Jesus & power

Written by on April 11, 2011

One of the central surprises within the biblical testimony is the way Jesus’ life expresses God’s power and authority. In many ways, Jesus turns all 1st century understandings of authority on their head. The “but not so with you” (Luke 22:26) of his teaching and his life offended many and shocked everyone. Most who were looking for a messiah in 1stcentury Israel were expecting God’s power to be expressed in unmistakably commanding terms, the sort of power that would overtly overturn empires, and establish once-and-for-all justice with Israel’s vindication and restoration. But Jesus’ life and ministry offered a radically alternative vision of God’s authority. In particular, his death and resurrection would express power in a profoundly new and influential way – the way of the suffering servant, the way of the cross. In a recent book entitled To Change The World sociologist James Davison Hunter writes of Jesus,

“Everything about his life, his teaching, and his death was a demonstration of a different kind of power—not just in relation to the spiritual realm and not just in relation to the ruling political authorities, but in the ordinary social dynamics of everyday life. It operated in complete obedience to God the Father, it repudiated the symbolic trappings of elitism, it manifested compassion concretely out of a calling and vocation, and it served the good of all and not just the good of the community of faith. In short, in contrast to the kingdoms of this world, his kingdom manifests the power to bless, unburden, serve, heal, mend, restore, and liberate. “What follows is clear: as ones who accept his invitation into his kingdom, Christians must follow him.”[1]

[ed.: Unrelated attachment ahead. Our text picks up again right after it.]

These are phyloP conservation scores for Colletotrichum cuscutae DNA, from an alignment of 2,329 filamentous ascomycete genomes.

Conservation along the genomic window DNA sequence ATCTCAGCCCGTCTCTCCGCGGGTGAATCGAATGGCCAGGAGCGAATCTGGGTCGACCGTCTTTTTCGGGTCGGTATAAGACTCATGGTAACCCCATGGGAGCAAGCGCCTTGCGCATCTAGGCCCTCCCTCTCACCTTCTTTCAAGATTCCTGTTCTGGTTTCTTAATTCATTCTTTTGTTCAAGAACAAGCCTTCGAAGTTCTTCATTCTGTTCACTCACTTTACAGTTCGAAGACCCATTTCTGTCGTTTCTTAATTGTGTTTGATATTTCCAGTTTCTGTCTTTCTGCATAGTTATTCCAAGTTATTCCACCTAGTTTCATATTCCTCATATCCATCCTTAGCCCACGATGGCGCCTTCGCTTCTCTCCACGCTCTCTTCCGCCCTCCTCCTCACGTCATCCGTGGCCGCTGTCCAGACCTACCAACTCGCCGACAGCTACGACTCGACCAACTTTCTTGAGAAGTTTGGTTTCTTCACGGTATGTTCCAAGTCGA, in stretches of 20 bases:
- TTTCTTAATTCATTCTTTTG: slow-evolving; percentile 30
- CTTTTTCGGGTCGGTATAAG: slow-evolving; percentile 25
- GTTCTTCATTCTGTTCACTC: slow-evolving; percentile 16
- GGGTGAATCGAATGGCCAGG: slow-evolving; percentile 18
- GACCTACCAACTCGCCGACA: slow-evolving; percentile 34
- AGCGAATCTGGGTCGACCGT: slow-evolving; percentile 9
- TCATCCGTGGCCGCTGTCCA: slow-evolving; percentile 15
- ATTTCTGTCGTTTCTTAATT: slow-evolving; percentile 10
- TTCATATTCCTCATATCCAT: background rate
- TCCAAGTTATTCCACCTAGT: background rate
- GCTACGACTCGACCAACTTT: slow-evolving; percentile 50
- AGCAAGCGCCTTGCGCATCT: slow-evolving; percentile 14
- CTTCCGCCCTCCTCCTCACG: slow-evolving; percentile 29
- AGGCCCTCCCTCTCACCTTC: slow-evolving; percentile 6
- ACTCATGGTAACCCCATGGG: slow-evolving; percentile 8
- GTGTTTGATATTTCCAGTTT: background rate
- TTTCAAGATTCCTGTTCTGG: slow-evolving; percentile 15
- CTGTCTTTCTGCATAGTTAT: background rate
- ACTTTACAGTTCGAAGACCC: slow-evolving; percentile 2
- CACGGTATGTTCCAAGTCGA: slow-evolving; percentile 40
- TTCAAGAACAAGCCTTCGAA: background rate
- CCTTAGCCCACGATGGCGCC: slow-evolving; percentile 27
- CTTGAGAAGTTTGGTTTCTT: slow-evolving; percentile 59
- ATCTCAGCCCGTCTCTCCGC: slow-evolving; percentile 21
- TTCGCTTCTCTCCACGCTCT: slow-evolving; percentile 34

Hunter summarizes Jesus use of social power with four characteristics:

  1. Jesus power is derivative– rooted in and intimacy & submission to the Father.
  2. Jesus power is humble– rejecting the privileges of status & reputation.
  3. Jesus power is compassionate– serving the good of all not just the good of faith communities.
  4. Jesus power is noncoercive – blessing rather than cursing the other.[2]

Hunter then goes on to ask, “What does this mean for Christians who want to engage the world for good?” He continues,

“In our day, Christians have not only embraced strategies that are incapable of bringing about the ends to which they aspire, they have also embraced strategies that are deeply problematic, shortsighted, and at times, profoundly corrupted. If the flourishing of Christian faith and its cultures depends on a model of power that derives from Christ’s life and teaching, what does this look like in practice?”

I wonder whether you might let this question of practice intersect in your mind with a reflection upon your unique sphere of influence. What are you discovering about Jesus “but not so with you” words (Luke 22:26) in your context? Where might Hunter’s characteristics of Jesus’ exercise of power stretch and challenge you in your work and relationships and influence?

[1] James Davison Hunter, To Change the World: The Irony, Tragedy, & Possibility of Christianity in the Late Modern World, (Oxford University Press, 2010), 193.
[2] http://www.christianitytoday.com/ct/2010/may/16.33.html

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